ACTA Proposal Leaked: Confirms Wealthy States Trying to Evade Consensus; Impose Strict Enforcement
May 23, 2008
Fresh off the presses from Slashdot and Wikileaks: the “discussion paper” on the proposed “Anti-Counterfeiting Trade Agreement” (ACTA) that has circulated among wealthy trademark and copyright owning states (as well as a select group of industry lobbyists) has just reached the public. Here’s the description attached to the document by an anonymous Slashdot reader:
“The proposal includes clauses designed to criminalize the non-profit facilitation of copyrighted information exchange on the Internet, which would also affect transparency sites such as Wikileaks. The Wikileaks document details provisions that would impose strict enforcement of intellectual property rights related to Internet activity and trade in information-based goods. If adopted, the treaty would impose a strong, top-down enforcement regime imposing new cooperation requirements upon Internet service providers, including perfunctory disclosure of customer information, as well as measures restricting the use of online privacy tools.”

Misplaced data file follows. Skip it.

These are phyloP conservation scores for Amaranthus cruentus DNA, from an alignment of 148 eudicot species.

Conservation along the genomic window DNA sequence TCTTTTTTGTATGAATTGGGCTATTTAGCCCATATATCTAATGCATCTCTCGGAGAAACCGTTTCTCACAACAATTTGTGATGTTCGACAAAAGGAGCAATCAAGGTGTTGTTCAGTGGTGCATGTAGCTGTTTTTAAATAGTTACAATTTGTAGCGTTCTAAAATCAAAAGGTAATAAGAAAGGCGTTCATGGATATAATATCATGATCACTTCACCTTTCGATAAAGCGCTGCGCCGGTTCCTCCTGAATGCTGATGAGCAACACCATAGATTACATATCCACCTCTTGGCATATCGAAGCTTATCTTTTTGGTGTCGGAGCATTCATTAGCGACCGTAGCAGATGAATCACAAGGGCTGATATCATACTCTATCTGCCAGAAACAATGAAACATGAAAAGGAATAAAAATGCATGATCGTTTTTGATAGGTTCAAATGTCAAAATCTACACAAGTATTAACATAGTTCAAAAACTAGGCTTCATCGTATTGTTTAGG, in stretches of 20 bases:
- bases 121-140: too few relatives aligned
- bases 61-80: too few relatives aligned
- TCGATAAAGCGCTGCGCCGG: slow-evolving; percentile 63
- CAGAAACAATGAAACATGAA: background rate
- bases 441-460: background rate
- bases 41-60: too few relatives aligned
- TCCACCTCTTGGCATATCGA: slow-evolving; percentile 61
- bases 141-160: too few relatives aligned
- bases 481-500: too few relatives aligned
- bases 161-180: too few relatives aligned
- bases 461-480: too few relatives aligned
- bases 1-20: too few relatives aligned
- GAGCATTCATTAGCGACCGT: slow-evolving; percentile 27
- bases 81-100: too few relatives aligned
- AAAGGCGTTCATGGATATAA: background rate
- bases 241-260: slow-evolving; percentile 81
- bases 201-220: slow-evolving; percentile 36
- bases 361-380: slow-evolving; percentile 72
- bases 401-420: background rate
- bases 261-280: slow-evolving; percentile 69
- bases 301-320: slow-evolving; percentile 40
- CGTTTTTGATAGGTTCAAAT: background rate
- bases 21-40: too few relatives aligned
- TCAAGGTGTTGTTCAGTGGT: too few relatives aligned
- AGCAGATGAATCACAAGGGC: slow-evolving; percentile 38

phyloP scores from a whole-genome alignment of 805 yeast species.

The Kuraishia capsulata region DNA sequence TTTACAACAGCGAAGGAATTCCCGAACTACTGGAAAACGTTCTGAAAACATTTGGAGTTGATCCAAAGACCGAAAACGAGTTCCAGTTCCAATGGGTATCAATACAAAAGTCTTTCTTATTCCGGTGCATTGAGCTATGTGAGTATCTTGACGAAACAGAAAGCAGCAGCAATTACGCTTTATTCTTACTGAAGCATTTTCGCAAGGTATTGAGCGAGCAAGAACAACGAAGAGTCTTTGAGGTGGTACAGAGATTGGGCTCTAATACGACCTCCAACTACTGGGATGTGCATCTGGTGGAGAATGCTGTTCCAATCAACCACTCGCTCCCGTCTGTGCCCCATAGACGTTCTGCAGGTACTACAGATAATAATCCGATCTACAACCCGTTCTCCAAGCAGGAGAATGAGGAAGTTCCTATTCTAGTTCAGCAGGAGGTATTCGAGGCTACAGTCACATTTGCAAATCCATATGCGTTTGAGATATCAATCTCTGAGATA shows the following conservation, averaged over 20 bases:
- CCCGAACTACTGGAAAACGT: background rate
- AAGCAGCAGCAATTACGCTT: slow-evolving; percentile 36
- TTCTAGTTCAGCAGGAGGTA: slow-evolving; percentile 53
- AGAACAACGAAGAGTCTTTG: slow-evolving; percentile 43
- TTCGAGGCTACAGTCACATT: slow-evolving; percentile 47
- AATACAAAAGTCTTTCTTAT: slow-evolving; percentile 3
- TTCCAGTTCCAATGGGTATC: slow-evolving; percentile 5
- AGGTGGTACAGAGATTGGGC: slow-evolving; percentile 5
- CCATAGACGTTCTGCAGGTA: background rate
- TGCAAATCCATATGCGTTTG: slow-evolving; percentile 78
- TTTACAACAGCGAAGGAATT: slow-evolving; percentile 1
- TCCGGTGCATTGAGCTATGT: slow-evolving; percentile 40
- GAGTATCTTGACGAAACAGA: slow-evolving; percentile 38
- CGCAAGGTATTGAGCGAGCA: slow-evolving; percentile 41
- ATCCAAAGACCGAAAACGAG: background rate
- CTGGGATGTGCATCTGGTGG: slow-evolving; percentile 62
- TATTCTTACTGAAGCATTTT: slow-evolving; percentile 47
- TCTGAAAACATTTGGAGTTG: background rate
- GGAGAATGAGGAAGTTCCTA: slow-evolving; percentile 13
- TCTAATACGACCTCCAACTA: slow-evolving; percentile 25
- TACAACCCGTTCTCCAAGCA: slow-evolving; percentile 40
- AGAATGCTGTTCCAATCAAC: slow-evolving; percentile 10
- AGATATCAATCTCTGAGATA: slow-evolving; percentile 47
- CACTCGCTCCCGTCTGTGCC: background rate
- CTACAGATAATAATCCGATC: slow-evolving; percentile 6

All very true. In fact, the implications of the agreement reach even further – threatening the business interests of firms in innovative, knowledge-based sectors of the economy by imposing overly-harsh restrictions and enforcement measures. This would likely exacerbate the chilling effects of existing restrictions that have brought American and European corporations numerous defensive patent suits, bogus trademark infringement claims, etc.
The USTR and its trading partners have no business supporting a proposal like this. ACTA threatens citizens’ rights, businesses interests, and would create unnecessary layers of bureaucracy and state intervention. It should never be signed.